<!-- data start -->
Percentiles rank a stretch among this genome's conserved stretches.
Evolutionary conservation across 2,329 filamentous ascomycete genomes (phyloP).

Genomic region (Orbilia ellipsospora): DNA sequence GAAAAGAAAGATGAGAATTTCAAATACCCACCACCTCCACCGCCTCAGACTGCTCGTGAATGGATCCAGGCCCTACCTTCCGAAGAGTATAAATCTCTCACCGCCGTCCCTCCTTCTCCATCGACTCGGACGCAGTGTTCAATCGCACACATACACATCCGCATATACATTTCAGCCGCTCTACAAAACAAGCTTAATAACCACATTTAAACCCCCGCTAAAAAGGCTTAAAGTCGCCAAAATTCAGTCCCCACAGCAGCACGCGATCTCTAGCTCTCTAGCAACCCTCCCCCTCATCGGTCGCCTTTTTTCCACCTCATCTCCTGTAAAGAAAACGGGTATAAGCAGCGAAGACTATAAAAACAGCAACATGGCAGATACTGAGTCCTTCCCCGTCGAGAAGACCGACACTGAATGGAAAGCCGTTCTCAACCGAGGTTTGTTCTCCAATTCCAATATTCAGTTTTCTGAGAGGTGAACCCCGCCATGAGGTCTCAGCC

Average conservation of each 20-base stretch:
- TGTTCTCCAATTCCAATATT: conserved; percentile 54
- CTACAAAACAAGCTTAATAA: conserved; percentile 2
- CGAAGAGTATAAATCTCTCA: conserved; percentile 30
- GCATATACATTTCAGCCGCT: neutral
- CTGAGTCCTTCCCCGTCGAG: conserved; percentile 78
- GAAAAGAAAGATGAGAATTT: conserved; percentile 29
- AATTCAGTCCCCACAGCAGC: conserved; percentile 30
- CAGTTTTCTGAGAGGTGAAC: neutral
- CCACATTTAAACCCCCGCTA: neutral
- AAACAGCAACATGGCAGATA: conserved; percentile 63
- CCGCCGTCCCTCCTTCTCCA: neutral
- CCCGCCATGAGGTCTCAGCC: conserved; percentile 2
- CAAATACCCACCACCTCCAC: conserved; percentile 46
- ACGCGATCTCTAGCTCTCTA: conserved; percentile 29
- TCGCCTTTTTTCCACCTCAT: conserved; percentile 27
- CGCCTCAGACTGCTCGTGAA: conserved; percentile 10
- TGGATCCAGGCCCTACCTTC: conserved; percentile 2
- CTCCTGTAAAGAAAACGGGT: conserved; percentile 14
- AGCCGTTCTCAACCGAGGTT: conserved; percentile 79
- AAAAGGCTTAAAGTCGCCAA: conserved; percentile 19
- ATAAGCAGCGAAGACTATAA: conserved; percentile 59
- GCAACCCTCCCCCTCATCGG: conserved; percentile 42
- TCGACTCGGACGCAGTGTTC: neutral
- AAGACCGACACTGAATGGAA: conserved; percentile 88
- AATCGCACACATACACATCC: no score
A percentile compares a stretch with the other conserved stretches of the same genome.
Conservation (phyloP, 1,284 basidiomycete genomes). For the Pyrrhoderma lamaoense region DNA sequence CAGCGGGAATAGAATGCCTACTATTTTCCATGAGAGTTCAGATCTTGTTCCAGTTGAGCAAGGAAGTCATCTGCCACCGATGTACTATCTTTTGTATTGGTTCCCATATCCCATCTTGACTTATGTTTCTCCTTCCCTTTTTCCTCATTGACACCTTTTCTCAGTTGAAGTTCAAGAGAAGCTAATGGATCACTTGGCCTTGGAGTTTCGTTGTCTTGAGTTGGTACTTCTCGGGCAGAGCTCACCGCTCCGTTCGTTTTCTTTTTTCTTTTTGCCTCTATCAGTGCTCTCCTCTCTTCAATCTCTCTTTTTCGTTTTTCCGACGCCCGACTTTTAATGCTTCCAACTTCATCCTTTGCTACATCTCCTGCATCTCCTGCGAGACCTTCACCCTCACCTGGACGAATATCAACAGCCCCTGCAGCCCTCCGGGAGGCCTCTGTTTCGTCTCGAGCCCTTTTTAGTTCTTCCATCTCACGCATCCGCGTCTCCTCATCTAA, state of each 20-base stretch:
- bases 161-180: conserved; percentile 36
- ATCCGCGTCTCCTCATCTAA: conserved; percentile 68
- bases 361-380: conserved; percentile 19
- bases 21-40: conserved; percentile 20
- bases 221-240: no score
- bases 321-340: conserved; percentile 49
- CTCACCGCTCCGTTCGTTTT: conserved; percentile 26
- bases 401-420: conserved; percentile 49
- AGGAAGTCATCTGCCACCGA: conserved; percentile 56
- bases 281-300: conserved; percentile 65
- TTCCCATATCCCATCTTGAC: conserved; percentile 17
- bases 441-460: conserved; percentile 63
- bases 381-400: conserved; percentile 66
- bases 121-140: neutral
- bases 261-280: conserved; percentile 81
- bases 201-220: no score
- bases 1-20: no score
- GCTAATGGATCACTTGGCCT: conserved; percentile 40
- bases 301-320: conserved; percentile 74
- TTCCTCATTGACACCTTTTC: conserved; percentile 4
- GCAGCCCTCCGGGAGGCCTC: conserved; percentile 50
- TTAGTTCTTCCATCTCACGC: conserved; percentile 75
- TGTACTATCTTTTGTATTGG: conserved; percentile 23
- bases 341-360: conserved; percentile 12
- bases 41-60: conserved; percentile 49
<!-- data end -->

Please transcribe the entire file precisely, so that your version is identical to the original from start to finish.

Percentiles rank a stretch among this genome's conserved stretches.
Evolutionary conservation across 2,329 filamentous ascomycete genomes (phyloP).

Genomic region (Orbilia ellipsospora): DNA sequence GAAAAGAAAGATGAGAATTTCAAATACCCACCACCTCCACCGCCTCAGACTGCTCGTGAATGGATCCAGGCCCTACCTTCCGAAGAGTATAAATCTCTCACCGCCGTCCCTCCTTCTCCATCGACTCGGACGCAGTGTTCAATCGCACACATACACATCCGCATATACATTTCAGCCGCTCTACAAAACAAGCTTAATAACCACATTTAAACCCCCGCTAAAAAGGCTTAAAGTCGCCAAAATTCAGTCCCCACAGCAGCACGCGATCTCTAGCTCTCTAGCAACCCTCCCCCTCATCGGTCGCCTTTTTTCCACCTCATCTCCTGTAAAGAAAACGGGTATAAGCAGCGAAGACTATAAAAACAGCAACATGGCAGATACTGAGTCCTTCCCCGTCGAGAAGACCGACACTGAATGGAAAGCCGTTCTCAACCGAGGTTTGTTCTCCAATTCCAATATTCAGTTTTCTGAGAGGTGAACCCCGCCATGAGGTCTCAGCC

Average conservation of each 20-base stretch:
- TGTTCTCCAATTCCAATATT: conserved; percentile 54
- CTACAAAACAAGCTTAATAA: conserved; percentile 2
- CGAAGAGTATAAATCTCTCA: conserved; percentile 30
- GCATATACATTTCAGCCGCT: neutral
- CTGAGTCCTTCCCCGTCGAG: conserved; percentile 78
- GAAAAGAAAGATGAGAATTT: conserved; percentile 29
- AATTCAGTCCCCACAGCAGC: conserved; percentile 30
- CAGTTTTCTGAGAGGTGAAC: neutral
- CCACATTTAAACCCCCGCTA: neutral
- AAACAGCAACATGGCAGATA: conserved; percentile 63
- CCGCCGTCCCTCCTTCTCCA: neutral
- CCCGCCATGAGGTCTCAGCC: conserved; percentile 2
- CAAATACCCACCACCTCCAC: conserved; percentile 46
- ACGCGATCTCTAGCTCTCTA: conserved; percentile 29
- TCGCCTTTTTTCCACCTCAT: conserved; percentile 27
- CGCCTCAGACTGCTCGTGAA: conserved; percentile 10
- TGGATCCAGGCCCTACCTTC: conserved; percentile 2
- CTCCTGTAAAGAAAACGGGT: conserved; percentile 14
- AGCCGTTCTCAACCGAGGTT: conserved; percentile 79
- AAAAGGCTTAAAGTCGCCAA: conserved; percentile 19
- ATAAGCAGCGAAGACTATAA: conserved; percentile 59
- GCAACCCTCCCCCTCATCGG: conserved; percentile 42
- TCGACTCGGACGCAGTGTTC: neutral
- AAGACCGACACTGAATGGAA: conserved; percentile 88
- AATCGCACACATACACATCC: no score
A percentile compares a stretch with the other conserved stretches of the same genome.
Conservation (phyloP, 1,284 basidiomycete genomes). For the Pyrrhoderma lamaoense region DNA sequence CAGCGGGAATAGAATGCCTACTATTTTCCATGAGAGTTCAGATCTTGTTCCAGTTGAGCAAGGAAGTCATCTGCCACCGATGTACTATCTTTTGTATTGGTTCCCATATCCCATCTTGACTTATGTTTCTCCTTCCCTTTTTCCTCATTGACACCTTTTCTCAGTTGAAGTTCAAGAGAAGCTAATGGATCACTTGGCCTTGGAGTTTCGTTGTCTTGAGTTGGTACTTCTCGGGCAGAGCTCACCGCTCCGTTCGTTTTCTTTTTTCTTTTTGCCTCTATCAGTGCTCTCCTCTCTTCAATCTCTCTTTTTCGTTTTTCCGACGCCCGACTTTTAATGCTTCCAACTTCATCCTTTGCTACATCTCCTGCATCTCCTGCGAGACCTTCACCCTCACCTGGACGAATATCAACAGCCCCTGCAGCCCTCCGGGAGGCCTCTGTTTCGTCTCGAGCCCTTTTTAGTTCTTCCATCTCACGCATCCGCGTCTCCTCATCTAA, state of each 20-base stretch:
- bases 161-180: conserved; percentile 36
- ATCCGCGTCTCCTCATCTAA: conserved; percentile 68
- bases 361-380: conserved; percentile 19
- bases 21-40: conserved; percentile 20
- bases 221-240: no score
- bases 321-340: conserved; percentile 49
- CTCACCGCTCCGTTCGTTTT: conserved; percentile 26
- bases 401-420: conserved; percentile 49
- AGGAAGTCATCTGCCACCGA: conserved; percentile 56
- bases 281-300: conserved; percentile 65
- TTCCCATATCCCATCTTGAC: conserved; percentile 17
- bases 441-460: conserved; percentile 63
- bases 381-400: conserved; percentile 66
- bases 121-140: neutral
- bases 261-280: conserved; percentile 81
- bases 201-220: no score
- bases 1-20: no score
- GCTAATGGATCACTTGGCCT: conserved; percentile 40
- bases 301-320: conserved; percentile 74
- TTCCTCATTGACACCTTTTC: conserved; percentile 4
- GCAGCCCTCCGGGAGGCCTC: conserved; percentile 50
- TTAGTTCTTCCATCTCACGC: conserved; percentile 75
- TGTACTATCTTTTGTATTGG: conserved; percentile 23
- bases 341-360: conserved; percentile 12
- bases 41-60: conserved; percentile 49